Politics

Playing at CINC

Campaign-related fireworks failed to materialize yesterday during the testimony of General David Petraeus. The top U.S. military commander in Iraq testified with U.S. Ambassador to Iraq, Ryan Crocker to the Senate Armed Services and Foreign Relations Committees on progress and developments in Iraq.

Though all three presidential contenders sit on the committees — Sens. John McCain and Hillary Clinton on the Armed Services Committee and Sen. Barack Obama on Foreign Relations — none of the three made the hearings into the expected media event.

Nevertheless, both aspiring Democratic presidential nominees were able to get some campaign mileage out of their speeches and questions of the witnesses.

Last September Clinton’s sparring with Petraeus was much more blunt and aimed at satisfying the liberal fringe groups. At one point, she said Petraeus’s report on the progress in Iraq would require a “willing suspension of disbelief,” tantamount to calling Petraeus a liar.

This time around Clinton’s rhetoric was critical but softer (watch here). She spoke out that Petraeus’s findings “lack specificity and are vague” and that he must have “a condition based analysis.”

“What conditions would have to exist for you to recommend to the president that the current strategy is not working?” asked Clinton.

Clinton like many Democrats in the House and Senate based her questioning from intelligence taken from “527 media” sources (media outlets that are political activists more than news sources), quoting the New York Times and the Washington Post in her first round of questioning.

“Last week, the New York Times noted the stress on the mental health of our returning soldiers and marines from multiple and extended deployments,” said Clinton.

“General Petraeus, you know, I know that in this March 14 interview with the Washington Post, you stated that no one, and those are your words, no one in the United States and Iraqi governments feels there has been sufficient progress by any means in the area of national reconciliation or in the provision of basic public services,” Clinton questioned.

“First of all, Senator, if I could just comment on the Washington Post article,” answered Petraeus.

“What I said was that no one was satisfied with the progress that had been made, either Iraqi or American, but I then went on and actually ticked off a number of the different areas in which there had been progress and talked about the different laws that ambassador Crocker has rightly identified in a number of other areas in which, in fact, there’s been progress.”

Obama spoke eleventh in the seniority order of the Senate Foreign relations committee (watch here). It’s been reported that Obama was to be thirteenth but Sen. Bill Nelson had a prior engagement and let Obama take his place.

Like Sen. Clinton, Obama also avoided a fireworks display with Petraeus and Crocker. But Obama was more skilled at playing to the cameras than Clinton had been. Obama spent the first five minutes of his allotted time asking Petraeus and Crocker in a calm yet seemingly conciliatory tone to verify information that supported his “withdraw at any costs” position.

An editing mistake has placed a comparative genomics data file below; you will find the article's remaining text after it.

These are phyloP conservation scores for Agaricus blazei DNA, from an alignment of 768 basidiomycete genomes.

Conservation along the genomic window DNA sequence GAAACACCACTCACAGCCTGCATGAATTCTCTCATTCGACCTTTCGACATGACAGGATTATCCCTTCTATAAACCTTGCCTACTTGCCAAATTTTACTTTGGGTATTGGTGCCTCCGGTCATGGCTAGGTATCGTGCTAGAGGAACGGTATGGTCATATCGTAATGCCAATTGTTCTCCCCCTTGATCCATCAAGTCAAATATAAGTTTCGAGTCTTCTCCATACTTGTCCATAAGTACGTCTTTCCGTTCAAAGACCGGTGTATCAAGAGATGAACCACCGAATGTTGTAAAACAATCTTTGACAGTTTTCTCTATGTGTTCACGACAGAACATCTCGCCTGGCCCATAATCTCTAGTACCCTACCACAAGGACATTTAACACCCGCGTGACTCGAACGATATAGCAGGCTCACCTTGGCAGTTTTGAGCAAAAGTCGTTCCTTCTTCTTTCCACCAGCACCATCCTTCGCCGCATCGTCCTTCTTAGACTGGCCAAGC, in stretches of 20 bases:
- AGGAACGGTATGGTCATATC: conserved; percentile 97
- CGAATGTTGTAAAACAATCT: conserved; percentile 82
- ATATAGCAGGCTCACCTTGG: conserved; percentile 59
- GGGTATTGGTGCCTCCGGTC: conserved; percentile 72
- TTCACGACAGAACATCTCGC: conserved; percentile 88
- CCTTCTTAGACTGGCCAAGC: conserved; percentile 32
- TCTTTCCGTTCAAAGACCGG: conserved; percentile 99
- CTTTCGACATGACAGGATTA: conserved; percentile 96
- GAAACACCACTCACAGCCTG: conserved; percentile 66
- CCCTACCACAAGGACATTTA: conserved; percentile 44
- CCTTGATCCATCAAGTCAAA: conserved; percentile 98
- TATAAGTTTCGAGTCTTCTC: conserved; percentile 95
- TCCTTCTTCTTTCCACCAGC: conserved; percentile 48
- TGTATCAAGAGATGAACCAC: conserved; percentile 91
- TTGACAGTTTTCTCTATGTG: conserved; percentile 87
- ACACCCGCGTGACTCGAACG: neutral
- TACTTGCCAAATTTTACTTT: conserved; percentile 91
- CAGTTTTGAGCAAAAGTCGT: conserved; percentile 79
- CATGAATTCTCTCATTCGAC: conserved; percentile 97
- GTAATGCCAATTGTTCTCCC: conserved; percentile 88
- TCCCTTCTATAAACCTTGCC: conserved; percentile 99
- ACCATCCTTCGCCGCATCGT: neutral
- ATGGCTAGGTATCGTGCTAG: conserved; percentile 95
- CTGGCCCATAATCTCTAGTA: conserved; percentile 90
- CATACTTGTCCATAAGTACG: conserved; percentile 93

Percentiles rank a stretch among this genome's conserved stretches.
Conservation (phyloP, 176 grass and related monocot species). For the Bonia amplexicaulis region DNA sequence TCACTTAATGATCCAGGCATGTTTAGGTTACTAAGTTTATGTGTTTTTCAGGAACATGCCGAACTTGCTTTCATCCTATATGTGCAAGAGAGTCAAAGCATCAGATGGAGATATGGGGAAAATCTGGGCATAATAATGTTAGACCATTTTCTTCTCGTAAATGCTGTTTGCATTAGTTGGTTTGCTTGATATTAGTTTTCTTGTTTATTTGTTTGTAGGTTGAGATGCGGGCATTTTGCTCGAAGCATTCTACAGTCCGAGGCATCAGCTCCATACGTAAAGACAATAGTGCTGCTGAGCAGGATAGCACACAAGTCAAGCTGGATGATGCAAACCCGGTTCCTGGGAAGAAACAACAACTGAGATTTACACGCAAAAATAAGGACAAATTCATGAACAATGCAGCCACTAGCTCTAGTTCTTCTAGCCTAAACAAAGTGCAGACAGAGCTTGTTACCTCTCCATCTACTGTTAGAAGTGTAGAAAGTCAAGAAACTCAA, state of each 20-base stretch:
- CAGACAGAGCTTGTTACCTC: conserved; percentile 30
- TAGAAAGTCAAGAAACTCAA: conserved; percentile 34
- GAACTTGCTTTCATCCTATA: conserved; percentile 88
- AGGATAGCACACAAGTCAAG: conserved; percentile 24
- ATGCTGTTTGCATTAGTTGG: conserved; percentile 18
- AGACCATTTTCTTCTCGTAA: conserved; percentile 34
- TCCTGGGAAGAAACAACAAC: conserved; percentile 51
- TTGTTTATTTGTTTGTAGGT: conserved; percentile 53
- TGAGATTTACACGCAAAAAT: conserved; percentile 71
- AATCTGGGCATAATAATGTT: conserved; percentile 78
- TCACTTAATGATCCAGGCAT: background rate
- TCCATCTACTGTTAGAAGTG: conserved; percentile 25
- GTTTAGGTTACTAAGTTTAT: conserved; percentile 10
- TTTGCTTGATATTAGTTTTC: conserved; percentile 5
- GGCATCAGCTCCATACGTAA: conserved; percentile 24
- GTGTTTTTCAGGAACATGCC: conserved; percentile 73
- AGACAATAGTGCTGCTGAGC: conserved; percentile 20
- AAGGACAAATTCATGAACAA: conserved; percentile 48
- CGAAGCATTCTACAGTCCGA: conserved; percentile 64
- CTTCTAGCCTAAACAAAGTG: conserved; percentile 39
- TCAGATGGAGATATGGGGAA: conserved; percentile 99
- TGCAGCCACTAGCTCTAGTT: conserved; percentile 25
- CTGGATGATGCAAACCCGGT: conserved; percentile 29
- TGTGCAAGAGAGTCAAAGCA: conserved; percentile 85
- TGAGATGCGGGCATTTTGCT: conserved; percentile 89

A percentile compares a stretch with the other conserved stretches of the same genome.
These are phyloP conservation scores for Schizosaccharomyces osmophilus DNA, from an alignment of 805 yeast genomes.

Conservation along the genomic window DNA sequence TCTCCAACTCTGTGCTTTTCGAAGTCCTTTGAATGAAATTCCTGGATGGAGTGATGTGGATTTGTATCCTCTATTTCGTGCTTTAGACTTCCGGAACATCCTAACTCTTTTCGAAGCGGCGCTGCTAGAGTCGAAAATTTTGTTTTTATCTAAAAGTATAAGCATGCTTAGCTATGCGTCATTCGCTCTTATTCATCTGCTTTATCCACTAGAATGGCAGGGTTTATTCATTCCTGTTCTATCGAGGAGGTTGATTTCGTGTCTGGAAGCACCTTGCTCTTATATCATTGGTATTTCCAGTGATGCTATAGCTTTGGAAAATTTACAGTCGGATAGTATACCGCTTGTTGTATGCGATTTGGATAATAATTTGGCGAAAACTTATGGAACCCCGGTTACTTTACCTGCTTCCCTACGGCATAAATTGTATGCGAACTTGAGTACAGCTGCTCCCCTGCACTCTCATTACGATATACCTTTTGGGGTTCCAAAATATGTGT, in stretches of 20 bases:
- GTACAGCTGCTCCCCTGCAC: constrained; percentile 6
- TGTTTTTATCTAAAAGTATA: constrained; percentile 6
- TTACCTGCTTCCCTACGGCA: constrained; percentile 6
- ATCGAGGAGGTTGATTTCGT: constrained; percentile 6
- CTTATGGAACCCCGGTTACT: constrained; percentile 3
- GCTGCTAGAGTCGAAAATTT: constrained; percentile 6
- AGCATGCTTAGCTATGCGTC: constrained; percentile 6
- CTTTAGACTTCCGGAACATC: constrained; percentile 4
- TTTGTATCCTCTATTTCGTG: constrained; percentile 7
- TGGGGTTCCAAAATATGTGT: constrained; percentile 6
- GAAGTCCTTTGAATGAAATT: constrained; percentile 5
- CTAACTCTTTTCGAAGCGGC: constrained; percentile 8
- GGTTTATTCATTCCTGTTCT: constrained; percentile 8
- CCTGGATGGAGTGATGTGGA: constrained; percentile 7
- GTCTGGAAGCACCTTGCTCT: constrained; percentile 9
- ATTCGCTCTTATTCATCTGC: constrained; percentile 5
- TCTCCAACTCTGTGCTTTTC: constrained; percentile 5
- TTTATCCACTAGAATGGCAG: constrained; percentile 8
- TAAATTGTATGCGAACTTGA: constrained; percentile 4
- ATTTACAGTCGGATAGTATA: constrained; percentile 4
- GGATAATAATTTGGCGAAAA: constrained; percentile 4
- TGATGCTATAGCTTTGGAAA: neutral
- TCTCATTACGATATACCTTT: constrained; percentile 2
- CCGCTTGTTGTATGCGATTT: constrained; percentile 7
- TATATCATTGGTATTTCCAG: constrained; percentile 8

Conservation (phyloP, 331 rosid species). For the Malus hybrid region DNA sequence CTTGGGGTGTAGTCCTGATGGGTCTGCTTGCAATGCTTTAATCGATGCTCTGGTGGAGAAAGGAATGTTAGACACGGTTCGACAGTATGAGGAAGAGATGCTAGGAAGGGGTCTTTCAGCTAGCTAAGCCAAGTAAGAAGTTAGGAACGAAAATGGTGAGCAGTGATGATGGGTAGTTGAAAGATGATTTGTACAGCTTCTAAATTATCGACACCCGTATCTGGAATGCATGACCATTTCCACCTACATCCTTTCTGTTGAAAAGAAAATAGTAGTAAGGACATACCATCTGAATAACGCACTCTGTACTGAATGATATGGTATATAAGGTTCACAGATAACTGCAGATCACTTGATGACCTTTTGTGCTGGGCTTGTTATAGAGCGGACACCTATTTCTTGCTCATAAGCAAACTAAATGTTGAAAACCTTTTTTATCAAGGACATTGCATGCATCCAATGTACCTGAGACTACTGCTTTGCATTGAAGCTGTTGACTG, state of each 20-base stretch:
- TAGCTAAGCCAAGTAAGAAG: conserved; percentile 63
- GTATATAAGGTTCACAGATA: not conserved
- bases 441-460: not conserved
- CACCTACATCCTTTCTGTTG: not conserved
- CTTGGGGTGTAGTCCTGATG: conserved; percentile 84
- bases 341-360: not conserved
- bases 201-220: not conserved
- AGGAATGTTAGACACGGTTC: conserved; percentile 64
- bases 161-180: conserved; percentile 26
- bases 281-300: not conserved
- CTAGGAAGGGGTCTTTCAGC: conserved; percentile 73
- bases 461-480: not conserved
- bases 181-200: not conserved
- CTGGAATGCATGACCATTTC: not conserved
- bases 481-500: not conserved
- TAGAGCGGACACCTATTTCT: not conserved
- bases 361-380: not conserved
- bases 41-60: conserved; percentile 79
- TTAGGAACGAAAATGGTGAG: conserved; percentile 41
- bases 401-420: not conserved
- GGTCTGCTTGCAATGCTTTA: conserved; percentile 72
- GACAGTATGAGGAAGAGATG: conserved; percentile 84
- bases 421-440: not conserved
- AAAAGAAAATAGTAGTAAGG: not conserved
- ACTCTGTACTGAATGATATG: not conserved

“So I want to be clear, if I’m understand, we don’t anticipate that there’s going to be some individual or group of individuals in Iraq that might have sympathies towards Al-Qaeda. Our goal is not to hunt down and eliminate every single trace but rather to create a manageable situation where they’re not posing a threat to Iraq or using it as a base to launch attacks outside Iraq, is that accurate?” asked Obama.

“That’s exactly right,” answered Petraeus.

“It’s also true to say we are not going to eliminate all influence of Iran in Iraq, correct?” questioned Obama.

Obama wrapped it up by asking — like most of the Democratic Senators did in yesterdays back to back hearings — the rhetorical question of how to define success in Iraq.

“I won’t — you don’t necessarily have to answer. Maybe it’s a rhetorical question. If we were able to have the status quo in Iraq right now without U.S. troops, would that be a sufficient definition of success? It’s obviously not perfect. There’s still violence. There’s still some traces of Al-Qaeda. Iran has influence more than we would like, but if we have the current status quo and yet our troops have been drawn down to 30,000, would we consider that a success, would that meet our criteria, or would that not be good enough and we’d have to devote even more resources to it?”

“Senator, I can’t imagine the current status quo being sustainable with that kind of precipitous drawdown,” answered Crocker.

Obama said that “that wasn’t his question” that he was making the point that if success in Iraq is measured by a non existent presence of Al-Qaeda and influence from Iran, the US could be there forever.

Crocker answered that he didn’t want to sound like a broken record but the strategy to success in Iraq is not that simply put.

After a grueling day of back to back questioning Petraeus and Crocker will report and answer to representatives on House Committees tomorrow. Keeping in the theme of the War in Iraq and presidential politics on Thursday President Bush is scheduled to make a speech about the war and his decisions on troop levels based on the report of General Petraeus. The President is expected to announce that future soldiers’ tours in Iraq will be reduced from 15 months in length to 12 months.


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